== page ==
The IMF's forecast for the United Kingdom is the same as in its July report.
In its latest World Economic Outlook, the organisation said it still expects United Kingdom growth to drop to 1.7% in 2017 from 1.8% in 2016, and slow even further in 2018 to 1.5%.
Total world economic growth has been upgraded by 0.1% for both 2017 and 2018, to 3.6% and 3.7%, respectively, thanks to a "global cyclical upswing" that began past year.
It forecast a static gross domestic product (GDP) growth of 1.7% this year, slowing further to 1.5% in 2018.
The report also projects strengthening economic growth across most of Asia, raising its forecast for Japan but reducing it for India. The worldwide lending agency also notes that inflation remains worryingly low, a sign that the world economy still has not returned to full health in the aftermath of the Great Recession of 2007-2009.
Several countries have had their forecast upgraded - the largest changes this year are for Canada, Russia (partly because of stabilising oil prices) and Brazil, where the figures are still rather weak, but an improvement on the sharp contractions of the previous two years.
"This is particularly notable for economies where unemployment rates have declined relatively rapidly and are now close to or below pre-great recession averages", the International Monetary Fund said.
Finance ministers and central bankers from the IMF's 189 member nations will be heartened by the brighter global outlook as they meet this week in Washington for the fund's annual meetings. Investors have been basking for some time, with the MSCI world stock index up 15 percent this year. The specter of trade wars also remain, though they may be less of a danger than at recent global economic summits. The IMF's base case doesn't take into account fiscal stimulus from tax reforms backed by President Donald Trump and Republican leaders in Congress.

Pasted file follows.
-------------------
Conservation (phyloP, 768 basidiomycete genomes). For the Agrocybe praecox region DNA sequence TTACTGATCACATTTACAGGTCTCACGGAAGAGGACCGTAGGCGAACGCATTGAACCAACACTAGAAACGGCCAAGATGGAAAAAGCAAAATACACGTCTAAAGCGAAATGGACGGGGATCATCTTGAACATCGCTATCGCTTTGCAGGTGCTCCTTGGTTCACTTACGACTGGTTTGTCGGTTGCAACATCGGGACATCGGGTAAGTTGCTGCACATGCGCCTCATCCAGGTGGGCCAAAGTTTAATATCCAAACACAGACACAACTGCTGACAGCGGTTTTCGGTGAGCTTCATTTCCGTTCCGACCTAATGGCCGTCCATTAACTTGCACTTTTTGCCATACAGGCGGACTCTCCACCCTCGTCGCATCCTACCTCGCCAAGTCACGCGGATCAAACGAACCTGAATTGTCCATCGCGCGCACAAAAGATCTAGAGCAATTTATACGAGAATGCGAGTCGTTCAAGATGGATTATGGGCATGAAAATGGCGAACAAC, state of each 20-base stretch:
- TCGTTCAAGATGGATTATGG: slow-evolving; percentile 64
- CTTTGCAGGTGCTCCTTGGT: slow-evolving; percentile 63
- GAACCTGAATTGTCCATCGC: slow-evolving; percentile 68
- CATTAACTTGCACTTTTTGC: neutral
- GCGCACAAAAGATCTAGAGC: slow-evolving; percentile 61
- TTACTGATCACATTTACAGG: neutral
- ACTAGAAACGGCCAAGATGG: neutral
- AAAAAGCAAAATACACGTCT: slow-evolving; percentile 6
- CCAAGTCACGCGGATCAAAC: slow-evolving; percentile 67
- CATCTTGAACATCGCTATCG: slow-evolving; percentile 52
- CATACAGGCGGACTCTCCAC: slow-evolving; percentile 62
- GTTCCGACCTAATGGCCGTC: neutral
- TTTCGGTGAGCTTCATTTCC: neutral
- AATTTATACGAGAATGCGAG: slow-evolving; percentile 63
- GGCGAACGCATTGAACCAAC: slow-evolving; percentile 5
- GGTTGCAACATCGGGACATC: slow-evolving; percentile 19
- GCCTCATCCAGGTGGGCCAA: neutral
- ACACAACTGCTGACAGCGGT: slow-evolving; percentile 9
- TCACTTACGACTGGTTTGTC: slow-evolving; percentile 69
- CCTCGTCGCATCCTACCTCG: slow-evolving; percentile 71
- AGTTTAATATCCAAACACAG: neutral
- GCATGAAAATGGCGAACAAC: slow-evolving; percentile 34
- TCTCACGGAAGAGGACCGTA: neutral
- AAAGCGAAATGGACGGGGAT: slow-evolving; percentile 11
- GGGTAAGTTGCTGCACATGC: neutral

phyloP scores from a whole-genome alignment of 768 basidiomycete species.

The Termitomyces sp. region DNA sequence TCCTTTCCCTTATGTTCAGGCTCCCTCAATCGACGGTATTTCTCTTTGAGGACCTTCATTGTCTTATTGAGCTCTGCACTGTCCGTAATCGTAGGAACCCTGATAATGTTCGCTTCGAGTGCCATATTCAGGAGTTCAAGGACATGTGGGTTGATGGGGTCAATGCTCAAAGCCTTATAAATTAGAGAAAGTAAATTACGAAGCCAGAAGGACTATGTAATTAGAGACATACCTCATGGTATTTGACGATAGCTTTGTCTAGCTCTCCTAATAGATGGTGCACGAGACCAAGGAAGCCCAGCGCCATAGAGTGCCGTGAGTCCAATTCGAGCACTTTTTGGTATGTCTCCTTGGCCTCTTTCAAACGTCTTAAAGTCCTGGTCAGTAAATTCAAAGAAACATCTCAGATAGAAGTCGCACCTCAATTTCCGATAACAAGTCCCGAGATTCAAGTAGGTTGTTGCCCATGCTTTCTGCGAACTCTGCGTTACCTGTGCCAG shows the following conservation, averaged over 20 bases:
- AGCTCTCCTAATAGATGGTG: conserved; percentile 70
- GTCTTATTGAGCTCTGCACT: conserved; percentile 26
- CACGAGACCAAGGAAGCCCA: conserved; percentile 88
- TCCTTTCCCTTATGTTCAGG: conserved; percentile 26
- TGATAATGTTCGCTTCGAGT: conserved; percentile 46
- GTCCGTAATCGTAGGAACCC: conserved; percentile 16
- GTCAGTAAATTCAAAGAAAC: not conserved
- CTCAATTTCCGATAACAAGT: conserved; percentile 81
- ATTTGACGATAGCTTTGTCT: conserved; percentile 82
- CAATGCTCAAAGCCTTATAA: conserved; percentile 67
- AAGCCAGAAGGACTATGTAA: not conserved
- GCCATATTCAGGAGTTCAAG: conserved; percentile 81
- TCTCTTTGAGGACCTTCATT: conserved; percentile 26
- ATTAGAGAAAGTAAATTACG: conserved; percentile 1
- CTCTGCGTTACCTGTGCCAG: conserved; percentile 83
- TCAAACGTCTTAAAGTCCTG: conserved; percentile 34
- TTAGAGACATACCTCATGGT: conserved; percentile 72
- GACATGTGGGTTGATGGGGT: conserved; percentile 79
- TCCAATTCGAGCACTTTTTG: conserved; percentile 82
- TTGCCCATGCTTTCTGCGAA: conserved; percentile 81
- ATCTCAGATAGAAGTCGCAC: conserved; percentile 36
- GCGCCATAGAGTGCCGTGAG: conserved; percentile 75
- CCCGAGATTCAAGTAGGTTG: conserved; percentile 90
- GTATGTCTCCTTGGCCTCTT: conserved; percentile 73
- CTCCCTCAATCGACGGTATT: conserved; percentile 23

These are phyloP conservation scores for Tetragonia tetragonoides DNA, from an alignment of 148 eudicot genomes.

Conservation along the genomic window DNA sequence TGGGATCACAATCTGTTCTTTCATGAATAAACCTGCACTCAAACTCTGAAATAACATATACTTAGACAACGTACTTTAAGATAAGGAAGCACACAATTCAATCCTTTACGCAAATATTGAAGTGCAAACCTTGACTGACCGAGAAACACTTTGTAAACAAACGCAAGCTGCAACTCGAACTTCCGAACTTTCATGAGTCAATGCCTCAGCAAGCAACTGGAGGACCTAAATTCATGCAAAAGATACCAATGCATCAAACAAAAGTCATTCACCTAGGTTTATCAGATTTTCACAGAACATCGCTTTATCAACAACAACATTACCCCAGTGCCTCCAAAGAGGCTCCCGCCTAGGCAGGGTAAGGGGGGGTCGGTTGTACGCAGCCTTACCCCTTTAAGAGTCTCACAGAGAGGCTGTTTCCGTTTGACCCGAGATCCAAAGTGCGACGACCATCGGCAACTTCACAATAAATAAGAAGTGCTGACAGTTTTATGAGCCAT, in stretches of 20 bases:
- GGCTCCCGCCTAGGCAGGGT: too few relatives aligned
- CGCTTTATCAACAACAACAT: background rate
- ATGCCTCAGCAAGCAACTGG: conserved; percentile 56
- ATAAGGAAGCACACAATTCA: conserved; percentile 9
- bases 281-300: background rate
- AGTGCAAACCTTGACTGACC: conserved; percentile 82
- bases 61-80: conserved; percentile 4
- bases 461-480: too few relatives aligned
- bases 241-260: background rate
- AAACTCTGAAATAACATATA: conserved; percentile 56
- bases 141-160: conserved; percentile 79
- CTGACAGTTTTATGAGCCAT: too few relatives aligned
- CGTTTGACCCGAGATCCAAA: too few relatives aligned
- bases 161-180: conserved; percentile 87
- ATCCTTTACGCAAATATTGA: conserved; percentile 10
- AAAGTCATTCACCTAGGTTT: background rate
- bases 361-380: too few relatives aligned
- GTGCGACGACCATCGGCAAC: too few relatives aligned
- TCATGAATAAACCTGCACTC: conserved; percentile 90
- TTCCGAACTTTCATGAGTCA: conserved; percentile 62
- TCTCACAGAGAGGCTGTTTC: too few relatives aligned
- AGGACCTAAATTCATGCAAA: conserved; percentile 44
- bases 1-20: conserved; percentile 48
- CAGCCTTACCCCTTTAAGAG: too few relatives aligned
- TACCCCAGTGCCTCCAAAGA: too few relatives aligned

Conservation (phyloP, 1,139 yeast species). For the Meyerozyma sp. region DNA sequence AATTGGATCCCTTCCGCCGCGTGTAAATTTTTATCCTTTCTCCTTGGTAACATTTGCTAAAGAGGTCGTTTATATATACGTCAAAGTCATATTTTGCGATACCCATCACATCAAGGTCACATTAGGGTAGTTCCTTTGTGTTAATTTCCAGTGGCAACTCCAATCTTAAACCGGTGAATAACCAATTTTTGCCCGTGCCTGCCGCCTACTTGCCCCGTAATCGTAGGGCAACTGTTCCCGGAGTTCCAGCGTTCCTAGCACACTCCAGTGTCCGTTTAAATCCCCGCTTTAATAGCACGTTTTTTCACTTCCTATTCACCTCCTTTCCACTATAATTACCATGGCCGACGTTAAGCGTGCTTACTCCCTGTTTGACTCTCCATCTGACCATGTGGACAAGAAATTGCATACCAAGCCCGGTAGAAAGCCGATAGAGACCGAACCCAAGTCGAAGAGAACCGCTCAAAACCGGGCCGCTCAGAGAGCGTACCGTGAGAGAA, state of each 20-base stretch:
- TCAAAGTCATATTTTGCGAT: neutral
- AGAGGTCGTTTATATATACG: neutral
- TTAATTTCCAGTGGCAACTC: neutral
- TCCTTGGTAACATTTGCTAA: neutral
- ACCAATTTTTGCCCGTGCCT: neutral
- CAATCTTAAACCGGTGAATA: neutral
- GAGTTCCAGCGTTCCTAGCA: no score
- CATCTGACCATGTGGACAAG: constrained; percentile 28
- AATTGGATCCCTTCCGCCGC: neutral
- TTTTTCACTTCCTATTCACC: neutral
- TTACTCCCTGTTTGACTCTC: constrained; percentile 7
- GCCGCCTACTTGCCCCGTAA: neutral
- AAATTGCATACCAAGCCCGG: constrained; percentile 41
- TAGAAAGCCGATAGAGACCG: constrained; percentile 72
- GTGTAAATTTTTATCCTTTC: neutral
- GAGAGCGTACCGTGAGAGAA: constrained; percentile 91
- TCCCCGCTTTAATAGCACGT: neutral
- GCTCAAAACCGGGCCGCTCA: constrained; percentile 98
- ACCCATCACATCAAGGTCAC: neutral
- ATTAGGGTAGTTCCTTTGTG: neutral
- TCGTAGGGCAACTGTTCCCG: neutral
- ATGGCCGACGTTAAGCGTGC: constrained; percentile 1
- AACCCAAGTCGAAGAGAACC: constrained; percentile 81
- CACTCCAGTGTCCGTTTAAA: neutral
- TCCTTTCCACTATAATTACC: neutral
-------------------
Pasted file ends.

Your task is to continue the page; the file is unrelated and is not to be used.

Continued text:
Even the outlook for advanced economies has been raised 0.2 percentage points higher than an earlier projection in July, to 2.2 percent, moving up the world's outlook from 3.5 percent to 3.6 percent.
"In the Euro area and Japan, stronger private consumption, investment and external demand bolstered overall growth momentum in the first half of the year".
Growth in Japan is being driven by global demand and policies created to keep fiscal policy supportive.
But lacklustre productivity growth and aging populations continue to drag on growth in the world's wealthiest countries.
"Strong government spending and data revisions in India led to an upward revision of 2016 growth to 7.1 per cent (6.8 per cent in April), with upward revisions of about 0.2 percentage point, on average, for 2014 and 2015", it said.
"Policy makers should act while the window of opportunity is open", according to Obstfeld.